Jeff Mason is a White House Correspondent for Reuters and the 2016-2017 president of the White House Correspondents’ Association. He was the lead Reuters correspondent for President Barack Obama's 2012 campaign and interviewed the president at the White House in 2015. Jeff has been based in Washington since 2008, when he covered the historic race between Obama, Hillary Clinton and John McCain. Jeff started his career in Frankfurt, Germany, where he covered the airline industry before moving to Brussels, Belgium, where he covered the European Union. He is a Colorado native, proud graduate of Northwestern University and former Fulbright scholar.
Twitter handle: @jeffmason1
Rajkumar Gupta's "Raid" is set in Lucknow in the 80's when India was still a closed economy. During a tense income tax raid, an honest officer (Ajay Devgn) tries to implicate a powerful politician for his ill-gotten wealth.
In Arjun Mukherjee's "3 Storeys", a portmanteau film set in a Mumbai chawl, the lives of residents intersect and clash in several unexpected ways.
The sun never comes out in Prosit Roy’s “Pari” (Fairy). In keeping with the film’s theme, every frame is dark, the rain is always pouring in sheets and the houses are dingy and dilapidated - the hallmark of any respectable horror film.
Thousands of fans lined the streets of Mumbai on Wednesday, some weeping quietly, others running behind the hearse, as they joined Bollywood stars in paying tributes to actress Sridevi who died at the weekend in Dubai. | Video
NEW DELHI Indian actress Sridevi, arguably Bollywood's first female superstar, died in Dubai after cardiac arrest, media reported on Sunday. She was 54.Sridevi is survived by her husband - producer Boney Kapoor - and daughters Jhanvi and Khushi. She was in Dubai to attend a family wedding and died late on Saturday.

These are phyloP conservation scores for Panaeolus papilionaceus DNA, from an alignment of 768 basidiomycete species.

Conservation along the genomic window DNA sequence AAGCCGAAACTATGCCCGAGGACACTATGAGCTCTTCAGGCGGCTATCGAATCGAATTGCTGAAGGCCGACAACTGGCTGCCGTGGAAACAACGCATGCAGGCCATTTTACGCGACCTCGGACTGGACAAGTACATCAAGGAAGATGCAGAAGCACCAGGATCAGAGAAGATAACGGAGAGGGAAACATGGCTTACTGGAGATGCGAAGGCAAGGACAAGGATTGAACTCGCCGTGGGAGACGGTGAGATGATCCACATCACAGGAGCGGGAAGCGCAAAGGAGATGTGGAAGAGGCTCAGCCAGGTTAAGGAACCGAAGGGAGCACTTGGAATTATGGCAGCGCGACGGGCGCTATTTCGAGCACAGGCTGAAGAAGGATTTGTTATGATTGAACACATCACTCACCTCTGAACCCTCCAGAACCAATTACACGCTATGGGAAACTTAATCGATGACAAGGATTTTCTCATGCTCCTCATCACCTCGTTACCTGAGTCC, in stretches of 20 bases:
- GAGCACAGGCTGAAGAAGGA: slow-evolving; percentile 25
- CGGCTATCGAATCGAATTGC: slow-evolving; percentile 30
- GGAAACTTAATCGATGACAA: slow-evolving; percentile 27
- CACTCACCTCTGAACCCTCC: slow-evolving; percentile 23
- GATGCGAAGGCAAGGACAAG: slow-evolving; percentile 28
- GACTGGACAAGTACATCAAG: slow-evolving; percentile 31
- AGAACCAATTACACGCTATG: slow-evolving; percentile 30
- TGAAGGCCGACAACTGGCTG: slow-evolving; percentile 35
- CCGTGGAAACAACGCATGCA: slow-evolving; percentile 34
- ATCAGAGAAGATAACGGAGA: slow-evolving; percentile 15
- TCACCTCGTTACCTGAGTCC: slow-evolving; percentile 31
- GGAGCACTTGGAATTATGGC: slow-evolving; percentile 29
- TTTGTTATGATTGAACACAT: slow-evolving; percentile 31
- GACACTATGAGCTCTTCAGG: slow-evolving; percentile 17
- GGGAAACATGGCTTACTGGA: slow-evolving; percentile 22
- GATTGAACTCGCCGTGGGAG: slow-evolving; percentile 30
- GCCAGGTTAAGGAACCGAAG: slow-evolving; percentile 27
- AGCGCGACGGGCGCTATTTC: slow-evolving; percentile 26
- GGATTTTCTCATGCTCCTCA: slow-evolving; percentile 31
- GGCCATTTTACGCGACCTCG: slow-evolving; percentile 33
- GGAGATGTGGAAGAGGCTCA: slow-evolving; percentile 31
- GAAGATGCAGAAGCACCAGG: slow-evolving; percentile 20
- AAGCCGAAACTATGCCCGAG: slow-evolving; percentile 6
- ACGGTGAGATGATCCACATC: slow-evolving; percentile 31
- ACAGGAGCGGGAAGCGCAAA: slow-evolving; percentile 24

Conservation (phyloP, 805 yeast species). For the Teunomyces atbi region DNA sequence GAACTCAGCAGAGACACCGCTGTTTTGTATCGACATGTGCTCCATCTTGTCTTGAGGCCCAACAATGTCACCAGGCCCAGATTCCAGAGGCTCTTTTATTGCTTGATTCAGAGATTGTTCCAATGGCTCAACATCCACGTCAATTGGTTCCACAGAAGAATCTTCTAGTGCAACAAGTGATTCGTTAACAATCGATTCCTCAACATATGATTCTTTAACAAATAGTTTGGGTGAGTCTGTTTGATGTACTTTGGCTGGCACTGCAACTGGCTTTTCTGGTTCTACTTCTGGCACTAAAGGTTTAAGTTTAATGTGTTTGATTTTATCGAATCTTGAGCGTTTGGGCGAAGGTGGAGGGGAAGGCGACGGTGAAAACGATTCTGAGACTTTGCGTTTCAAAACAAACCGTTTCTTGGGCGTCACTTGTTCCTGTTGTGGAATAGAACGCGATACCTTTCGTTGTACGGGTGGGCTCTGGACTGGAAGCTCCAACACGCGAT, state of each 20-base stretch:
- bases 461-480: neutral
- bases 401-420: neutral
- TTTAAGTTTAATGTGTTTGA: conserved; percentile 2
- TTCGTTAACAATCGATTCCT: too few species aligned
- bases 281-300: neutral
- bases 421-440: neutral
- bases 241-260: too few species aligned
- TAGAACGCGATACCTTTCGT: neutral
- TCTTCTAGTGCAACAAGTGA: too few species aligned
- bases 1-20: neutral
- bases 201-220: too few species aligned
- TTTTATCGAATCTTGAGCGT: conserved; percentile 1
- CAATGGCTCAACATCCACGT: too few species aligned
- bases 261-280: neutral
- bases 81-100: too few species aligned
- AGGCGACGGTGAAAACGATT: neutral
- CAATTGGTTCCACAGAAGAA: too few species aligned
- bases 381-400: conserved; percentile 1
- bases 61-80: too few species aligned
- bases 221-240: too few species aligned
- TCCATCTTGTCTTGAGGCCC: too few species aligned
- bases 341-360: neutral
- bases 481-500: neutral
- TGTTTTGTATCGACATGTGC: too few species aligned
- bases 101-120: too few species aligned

The best thing about “Padman” is the person the film is based on.
Bollywood’s big release this month touches upon a subject that is taboo in most Indian homes and therefore, in the movies. “Padman”, which has Akshay Kumar, Sonam Kapoor and Radhika Apte in the lead, is based on the true story of social entrepreneur Arunachalam Muruganantham. | Video
Amid violent protests and calls for a ban, Sanjay Leela Bhansali’s “Padmaavat” released in Indian theatres last week to a mostly positive reception from audiences. Critics, however, saved most of their praise for Ranveer Singh’s portrayal of Alauddin Khilji, the crazed Muslim invader who is the anti-thesis to the virtuous Rajput king played by Shahid Kapur.
India’s film industry, battling falling theatre footfalls, is hoping that the government will encourage the proliferation of multiplexes in non-metros to meet the demand for entertainment in smaller towns and help curb rampant piracy.
There are three disclaimers before even a frame of “Padmaavat” is shown on screen. All kinds of adjectives and verbs are used to make sure the audience knows the film is based on Malik Muhammad Jayasi’s epic poem, “Padmavat”, and that the film does not intend to hurt anyone’s sentiment. That’s understandable given that street protests against the film have turned increasingly violent, with reports of vandalism around a number of multiplexes in Gujarat on Tuesday, and more protests planned by Hindu groups who accuse director Sanjay Leela Bhansali of distorting history.